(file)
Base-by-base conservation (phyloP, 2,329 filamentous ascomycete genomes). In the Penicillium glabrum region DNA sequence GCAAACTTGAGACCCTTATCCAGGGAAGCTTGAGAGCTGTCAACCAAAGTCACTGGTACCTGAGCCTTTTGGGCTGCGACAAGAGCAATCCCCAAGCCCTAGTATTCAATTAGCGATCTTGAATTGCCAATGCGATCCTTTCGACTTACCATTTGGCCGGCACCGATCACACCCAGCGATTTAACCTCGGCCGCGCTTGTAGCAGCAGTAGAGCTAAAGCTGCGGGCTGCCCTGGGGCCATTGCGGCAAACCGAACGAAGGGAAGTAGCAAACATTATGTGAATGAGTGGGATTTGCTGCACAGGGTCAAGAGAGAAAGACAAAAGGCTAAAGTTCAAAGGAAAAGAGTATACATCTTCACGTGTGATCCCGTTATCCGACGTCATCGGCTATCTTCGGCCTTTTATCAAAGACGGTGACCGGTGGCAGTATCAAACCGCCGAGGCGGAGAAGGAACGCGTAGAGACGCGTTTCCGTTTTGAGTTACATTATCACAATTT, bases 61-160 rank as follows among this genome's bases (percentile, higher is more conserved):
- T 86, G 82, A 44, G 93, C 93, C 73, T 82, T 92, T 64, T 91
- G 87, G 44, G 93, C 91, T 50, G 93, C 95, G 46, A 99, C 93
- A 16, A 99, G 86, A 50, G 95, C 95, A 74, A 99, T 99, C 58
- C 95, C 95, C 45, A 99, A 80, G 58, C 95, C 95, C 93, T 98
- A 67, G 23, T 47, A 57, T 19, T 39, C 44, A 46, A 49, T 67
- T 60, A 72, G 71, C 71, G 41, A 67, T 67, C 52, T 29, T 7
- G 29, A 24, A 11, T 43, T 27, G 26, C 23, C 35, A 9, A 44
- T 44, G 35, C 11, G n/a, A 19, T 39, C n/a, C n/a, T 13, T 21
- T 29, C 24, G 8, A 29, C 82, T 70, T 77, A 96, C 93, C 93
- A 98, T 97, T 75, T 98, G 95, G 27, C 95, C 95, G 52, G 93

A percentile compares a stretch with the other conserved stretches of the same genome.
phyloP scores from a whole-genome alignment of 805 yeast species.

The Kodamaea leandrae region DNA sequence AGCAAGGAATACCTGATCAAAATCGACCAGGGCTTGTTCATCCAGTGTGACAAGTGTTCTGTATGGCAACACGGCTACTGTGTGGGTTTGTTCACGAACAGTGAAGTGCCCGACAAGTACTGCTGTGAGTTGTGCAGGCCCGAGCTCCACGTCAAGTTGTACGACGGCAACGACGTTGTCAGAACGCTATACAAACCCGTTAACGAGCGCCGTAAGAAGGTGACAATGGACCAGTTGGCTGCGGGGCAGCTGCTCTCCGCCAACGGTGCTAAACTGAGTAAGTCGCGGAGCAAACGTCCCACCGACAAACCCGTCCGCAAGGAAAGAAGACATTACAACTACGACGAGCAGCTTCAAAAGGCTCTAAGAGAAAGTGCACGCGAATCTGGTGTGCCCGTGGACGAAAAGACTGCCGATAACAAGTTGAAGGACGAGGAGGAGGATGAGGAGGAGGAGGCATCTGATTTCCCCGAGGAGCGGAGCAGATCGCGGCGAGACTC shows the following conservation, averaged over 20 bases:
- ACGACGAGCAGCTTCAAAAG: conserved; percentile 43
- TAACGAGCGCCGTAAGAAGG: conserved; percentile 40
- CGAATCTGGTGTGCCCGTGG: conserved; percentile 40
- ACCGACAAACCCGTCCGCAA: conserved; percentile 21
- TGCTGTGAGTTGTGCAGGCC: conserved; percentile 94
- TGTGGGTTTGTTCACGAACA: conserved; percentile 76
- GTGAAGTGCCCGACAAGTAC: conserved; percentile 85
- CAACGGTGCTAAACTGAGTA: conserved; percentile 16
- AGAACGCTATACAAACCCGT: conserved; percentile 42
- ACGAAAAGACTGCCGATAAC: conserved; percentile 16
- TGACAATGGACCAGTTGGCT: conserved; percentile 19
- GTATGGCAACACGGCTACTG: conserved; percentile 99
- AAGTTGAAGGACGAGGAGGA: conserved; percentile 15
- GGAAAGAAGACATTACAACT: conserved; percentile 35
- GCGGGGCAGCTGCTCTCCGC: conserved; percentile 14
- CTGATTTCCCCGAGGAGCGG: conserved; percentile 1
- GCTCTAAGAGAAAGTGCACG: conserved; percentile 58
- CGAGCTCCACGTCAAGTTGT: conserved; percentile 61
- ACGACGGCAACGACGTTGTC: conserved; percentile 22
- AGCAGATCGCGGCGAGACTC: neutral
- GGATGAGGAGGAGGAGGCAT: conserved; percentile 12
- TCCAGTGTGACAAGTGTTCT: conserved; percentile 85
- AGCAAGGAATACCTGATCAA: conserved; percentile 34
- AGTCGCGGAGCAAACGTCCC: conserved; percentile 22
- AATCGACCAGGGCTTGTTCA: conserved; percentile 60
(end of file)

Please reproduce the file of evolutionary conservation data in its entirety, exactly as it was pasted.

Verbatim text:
Base-by-base conservation (phyloP, 2,329 filamentous ascomycete genomes). In the Penicillium glabrum region DNA sequence GCAAACTTGAGACCCTTATCCAGGGAAGCTTGAGAGCTGTCAACCAAAGTCACTGGTACCTGAGCCTTTTGGGCTGCGACAAGAGCAATCCCCAAGCCCTAGTATTCAATTAGCGATCTTGAATTGCCAATGCGATCCTTTCGACTTACCATTTGGCCGGCACCGATCACACCCAGCGATTTAACCTCGGCCGCGCTTGTAGCAGCAGTAGAGCTAAAGCTGCGGGCTGCCCTGGGGCCATTGCGGCAAACCGAACGAAGGGAAGTAGCAAACATTATGTGAATGAGTGGGATTTGCTGCACAGGGTCAAGAGAGAAAGACAAAAGGCTAAAGTTCAAAGGAAAAGAGTATACATCTTCACGTGTGATCCCGTTATCCGACGTCATCGGCTATCTTCGGCCTTTTATCAAAGACGGTGACCGGTGGCAGTATCAAACCGCCGAGGCGGAGAAGGAACGCGTAGAGACGCGTTTCCGTTTTGAGTTACATTATCACAATTT, bases 61-160 rank as follows among this genome's bases (percentile, higher is more conserved):
- T 86, G 82, A 44, G 93, C 93, C 73, T 82, T 92, T 64, T 91
- G 87, G 44, G 93, C 91, T 50, G 93, C 95, G 46, A 99, C 93
- A 16, A 99, G 86, A 50, G 95, C 95, A 74, A 99, T 99, C 58
- C 95, C 95, C 45, A 99, A 80, G 58, C 95, C 95, C 93, T 98
- A 67, G 23, T 47, A 57, T 19, T 39, C 44, A 46, A 49, T 67
- T 60, A 72, G 71, C 71, G 41, A 67, T 67, C 52, T 29, T 7
- G 29, A 24, A 11, T 43, T 27, G 26, C 23, C 35, A 9, A 44
- T 44, G 35, C 11, G n/a, A 19, T 39, C n/a, C n/a, T 13, T 21
- T 29, C 24, G 8, A 29, C 82, T 70, T 77, A 96, C 93, C 93
- A 98, T 97, T 75, T 98, G 95, G 27, C 95, C 95, G 52, G 93

A percentile compares a stretch with the other conserved stretches of the same genome.
phyloP scores from a whole-genome alignment of 805 yeast species.

The Kodamaea leandrae region DNA sequence AGCAAGGAATACCTGATCAAAATCGACCAGGGCTTGTTCATCCAGTGTGACAAGTGTTCTGTATGGCAACACGGCTACTGTGTGGGTTTGTTCACGAACAGTGAAGTGCCCGACAAGTACTGCTGTGAGTTGTGCAGGCCCGAGCTCCACGTCAAGTTGTACGACGGCAACGACGTTGTCAGAACGCTATACAAACCCGTTAACGAGCGCCGTAAGAAGGTGACAATGGACCAGTTGGCTGCGGGGCAGCTGCTCTCCGCCAACGGTGCTAAACTGAGTAAGTCGCGGAGCAAACGTCCCACCGACAAACCCGTCCGCAAGGAAAGAAGACATTACAACTACGACGAGCAGCTTCAAAAGGCTCTAAGAGAAAGTGCACGCGAATCTGGTGTGCCCGTGGACGAAAAGACTGCCGATAACAAGTTGAAGGACGAGGAGGAGGATGAGGAGGAGGAGGCATCTGATTTCCCCGAGGAGCGGAGCAGATCGCGGCGAGACTC shows the following conservation, averaged over 20 bases:
- ACGACGAGCAGCTTCAAAAG: conserved; percentile 43
- TAACGAGCGCCGTAAGAAGG: conserved; percentile 40
- CGAATCTGGTGTGCCCGTGG: conserved; percentile 40
- ACCGACAAACCCGTCCGCAA: conserved; percentile 21
- TGCTGTGAGTTGTGCAGGCC: conserved; percentile 94
- TGTGGGTTTGTTCACGAACA: conserved; percentile 76
- GTGAAGTGCCCGACAAGTAC: conserved; percentile 85
- CAACGGTGCTAAACTGAGTA: conserved; percentile 16
- AGAACGCTATACAAACCCGT: conserved; percentile 42
- ACGAAAAGACTGCCGATAAC: conserved; percentile 16
- TGACAATGGACCAGTTGGCT: conserved; percentile 19
- GTATGGCAACACGGCTACTG: conserved; percentile 99
- AAGTTGAAGGACGAGGAGGA: conserved; percentile 15
- GGAAAGAAGACATTACAACT: conserved; percentile 35
- GCGGGGCAGCTGCTCTCCGC: conserved; percentile 14
- CTGATTTCCCCGAGGAGCGG: conserved; percentile 1
- GCTCTAAGAGAAAGTGCACG: conserved; percentile 58
- CGAGCTCCACGTCAAGTTGT: conserved; percentile 61
- ACGACGGCAACGACGTTGTC: conserved; percentile 22
- AGCAGATCGCGGCGAGACTC: neutral
- GGATGAGGAGGAGGAGGCAT: conserved; percentile 12
- TCCAGTGTGACAAGTGTTCT: conserved; percentile 85
- AGCAAGGAATACCTGATCAA: conserved; percentile 34
- AGTCGCGGAGCAAACGTCCC: conserved; percentile 22
- AATCGACCAGGGCTTGTTCA: conserved; percentile 60